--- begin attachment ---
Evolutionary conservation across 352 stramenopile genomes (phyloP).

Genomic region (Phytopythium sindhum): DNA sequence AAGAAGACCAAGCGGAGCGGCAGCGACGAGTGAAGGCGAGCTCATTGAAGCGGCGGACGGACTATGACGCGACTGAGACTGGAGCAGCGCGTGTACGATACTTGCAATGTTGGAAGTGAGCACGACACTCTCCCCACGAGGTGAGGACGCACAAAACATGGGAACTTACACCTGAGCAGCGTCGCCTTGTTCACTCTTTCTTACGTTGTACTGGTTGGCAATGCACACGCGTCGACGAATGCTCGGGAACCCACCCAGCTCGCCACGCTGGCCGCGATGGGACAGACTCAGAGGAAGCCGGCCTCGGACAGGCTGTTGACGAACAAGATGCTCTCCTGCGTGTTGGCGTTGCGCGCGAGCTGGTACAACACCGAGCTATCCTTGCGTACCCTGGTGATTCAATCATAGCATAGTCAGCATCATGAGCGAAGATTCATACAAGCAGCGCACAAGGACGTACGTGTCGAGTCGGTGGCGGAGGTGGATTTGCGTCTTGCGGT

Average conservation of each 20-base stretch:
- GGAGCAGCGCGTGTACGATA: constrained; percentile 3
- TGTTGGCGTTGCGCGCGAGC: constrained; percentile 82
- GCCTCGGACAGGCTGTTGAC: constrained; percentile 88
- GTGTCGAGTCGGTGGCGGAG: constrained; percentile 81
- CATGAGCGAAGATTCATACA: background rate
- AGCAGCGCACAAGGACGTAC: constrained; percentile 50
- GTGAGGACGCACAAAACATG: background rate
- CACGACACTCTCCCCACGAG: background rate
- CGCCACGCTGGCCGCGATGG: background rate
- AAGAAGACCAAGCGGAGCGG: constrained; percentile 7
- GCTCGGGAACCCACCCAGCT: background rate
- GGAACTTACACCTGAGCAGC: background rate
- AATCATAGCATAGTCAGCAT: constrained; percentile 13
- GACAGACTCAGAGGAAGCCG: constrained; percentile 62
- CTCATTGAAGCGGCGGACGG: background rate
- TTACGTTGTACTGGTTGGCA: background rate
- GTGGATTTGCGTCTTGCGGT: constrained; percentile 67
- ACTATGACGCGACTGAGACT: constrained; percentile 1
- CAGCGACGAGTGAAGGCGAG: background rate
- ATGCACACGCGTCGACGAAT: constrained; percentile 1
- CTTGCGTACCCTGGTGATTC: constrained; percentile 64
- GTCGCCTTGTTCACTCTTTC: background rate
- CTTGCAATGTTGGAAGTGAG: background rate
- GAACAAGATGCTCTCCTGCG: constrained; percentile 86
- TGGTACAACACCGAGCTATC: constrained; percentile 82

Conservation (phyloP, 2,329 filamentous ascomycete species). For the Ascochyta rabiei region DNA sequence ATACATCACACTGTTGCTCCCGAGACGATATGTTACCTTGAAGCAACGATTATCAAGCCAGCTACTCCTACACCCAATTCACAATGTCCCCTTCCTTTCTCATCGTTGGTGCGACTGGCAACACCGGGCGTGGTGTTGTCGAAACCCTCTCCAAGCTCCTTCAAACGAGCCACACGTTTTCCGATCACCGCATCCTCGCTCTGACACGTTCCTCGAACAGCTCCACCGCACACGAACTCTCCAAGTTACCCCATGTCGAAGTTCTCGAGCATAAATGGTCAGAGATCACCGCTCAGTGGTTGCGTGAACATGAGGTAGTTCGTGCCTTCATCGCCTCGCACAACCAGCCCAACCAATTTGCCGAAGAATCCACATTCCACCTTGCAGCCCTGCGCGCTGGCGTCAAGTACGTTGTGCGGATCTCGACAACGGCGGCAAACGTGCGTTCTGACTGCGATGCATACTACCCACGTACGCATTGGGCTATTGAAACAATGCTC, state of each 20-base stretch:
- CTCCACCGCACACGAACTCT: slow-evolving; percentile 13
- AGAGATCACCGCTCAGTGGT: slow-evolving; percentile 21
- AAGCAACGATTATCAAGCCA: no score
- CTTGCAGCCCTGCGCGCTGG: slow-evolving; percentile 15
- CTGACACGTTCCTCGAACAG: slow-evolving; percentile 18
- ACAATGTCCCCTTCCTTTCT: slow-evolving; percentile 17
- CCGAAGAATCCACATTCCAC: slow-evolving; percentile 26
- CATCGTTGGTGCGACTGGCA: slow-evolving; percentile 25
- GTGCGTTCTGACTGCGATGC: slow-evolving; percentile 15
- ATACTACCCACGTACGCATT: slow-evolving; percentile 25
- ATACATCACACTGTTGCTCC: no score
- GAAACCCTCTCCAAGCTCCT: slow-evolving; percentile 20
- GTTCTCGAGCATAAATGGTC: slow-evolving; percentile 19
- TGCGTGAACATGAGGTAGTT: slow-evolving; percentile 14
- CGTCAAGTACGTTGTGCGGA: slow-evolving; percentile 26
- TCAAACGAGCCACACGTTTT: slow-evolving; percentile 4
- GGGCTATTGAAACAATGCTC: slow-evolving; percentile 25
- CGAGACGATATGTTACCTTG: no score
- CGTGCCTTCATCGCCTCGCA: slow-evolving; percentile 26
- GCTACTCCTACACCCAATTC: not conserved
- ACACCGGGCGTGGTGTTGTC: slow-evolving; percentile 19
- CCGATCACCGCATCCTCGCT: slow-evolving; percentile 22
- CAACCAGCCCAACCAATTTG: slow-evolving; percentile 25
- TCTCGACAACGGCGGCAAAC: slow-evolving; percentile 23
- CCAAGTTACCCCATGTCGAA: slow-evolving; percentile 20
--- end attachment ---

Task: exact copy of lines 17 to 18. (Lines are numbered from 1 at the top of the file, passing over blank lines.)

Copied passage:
- GACAGACTCAGAGGAAGCCG: constrained; percentile 62
- CTCATTGAAGCGGCGGACGG: background rate